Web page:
runner beans

Runner Beans

Text Madison Moulton

For many home cooks, the term ‘green beans’ doesn’t go beyond the steamed pods that accompany a roast for Sunday lunch. However, gardeners know there is more to beans than this basic dish. There are hundreds of bean varieties, each with their own varieties and quirks. Runner beans, a type of bean, are versatile in flavour, fun to experiment with in the kitchen, and easy to grow. And it may be a cliché, but in this case it’s absolutely true – you really can’t compare the taste of a store-bought runner bean with one straight from your veggie patch!

Runner bean varieties There are two types of beans that home gardeners often encounter – bush beans and runner or pole beans. Bush beans grow on bushes and produce pods much faster, while runner beans need to be supported and produce more beans per plant. The common runner bean varieties found in South Africa (‘Lazy Housewife’ and ‘Witsa’) are reminiscent of the classic green bean, but there are many more weird and wonderful varieties to try out:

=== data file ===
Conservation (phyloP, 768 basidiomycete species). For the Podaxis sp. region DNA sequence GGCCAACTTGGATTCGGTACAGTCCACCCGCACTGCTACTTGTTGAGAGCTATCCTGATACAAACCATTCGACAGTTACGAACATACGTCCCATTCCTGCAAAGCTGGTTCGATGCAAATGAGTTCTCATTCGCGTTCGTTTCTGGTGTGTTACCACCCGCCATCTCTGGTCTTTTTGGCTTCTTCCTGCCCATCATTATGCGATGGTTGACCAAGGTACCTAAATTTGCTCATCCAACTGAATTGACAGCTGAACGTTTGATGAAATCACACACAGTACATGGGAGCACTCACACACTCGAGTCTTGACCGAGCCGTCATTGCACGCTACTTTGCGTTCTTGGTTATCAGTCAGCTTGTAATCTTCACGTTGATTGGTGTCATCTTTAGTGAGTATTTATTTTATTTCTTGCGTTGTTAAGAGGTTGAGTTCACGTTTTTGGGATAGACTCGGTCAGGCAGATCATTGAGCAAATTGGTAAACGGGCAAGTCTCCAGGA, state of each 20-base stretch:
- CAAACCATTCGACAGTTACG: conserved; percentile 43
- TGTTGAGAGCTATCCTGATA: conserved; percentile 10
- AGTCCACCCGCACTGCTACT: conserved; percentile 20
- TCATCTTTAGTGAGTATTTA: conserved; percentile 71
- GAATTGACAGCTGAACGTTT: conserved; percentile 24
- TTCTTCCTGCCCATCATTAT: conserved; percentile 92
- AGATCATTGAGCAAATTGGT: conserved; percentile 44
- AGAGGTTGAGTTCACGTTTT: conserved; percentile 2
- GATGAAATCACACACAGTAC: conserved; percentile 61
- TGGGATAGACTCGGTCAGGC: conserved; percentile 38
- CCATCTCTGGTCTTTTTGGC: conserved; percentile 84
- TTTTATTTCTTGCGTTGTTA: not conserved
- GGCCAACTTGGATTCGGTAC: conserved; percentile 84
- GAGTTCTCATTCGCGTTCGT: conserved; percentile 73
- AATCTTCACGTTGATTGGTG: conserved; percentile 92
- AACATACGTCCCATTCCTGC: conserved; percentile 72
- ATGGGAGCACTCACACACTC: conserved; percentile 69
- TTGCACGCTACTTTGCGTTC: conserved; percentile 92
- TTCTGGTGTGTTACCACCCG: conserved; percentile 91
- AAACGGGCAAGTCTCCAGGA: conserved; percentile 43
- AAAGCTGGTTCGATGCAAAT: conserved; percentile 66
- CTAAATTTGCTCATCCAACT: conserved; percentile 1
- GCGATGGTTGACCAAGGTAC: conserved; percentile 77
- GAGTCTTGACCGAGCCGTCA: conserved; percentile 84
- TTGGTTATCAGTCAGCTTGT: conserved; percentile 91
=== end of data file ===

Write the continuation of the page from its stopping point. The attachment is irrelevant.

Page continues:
‘Lazy Housewife’: Supposedly named for its slower growth rate, this bean variety is one of the most popular in South Africa. The plant produces white flowers that are followed by flat, fleshy medium-sized pods that are completely stringless.

‘Witsa’: This proudly South African variety was developed by the Horticultural Research Institute. Produced first in the 1950s, it was almost lost a few years ago when the only farmer producing this variety passed away. A strong effort from nationwide seed producers saved this bean and it now stands as a South African staple. High-yielding, blight resistant and tolerant of low water conditions, this variety is a must for any South African gardener.

‘Rattlesnake’: Identified by its purple streaks, ‘Rattlesnake’ beans are perfect for drought-prone, hot, humid environments. When cooked, the beans have a delicious nutty flavour. Their purple streaks also disappear during the cooking process – a fun kitchen magic trick.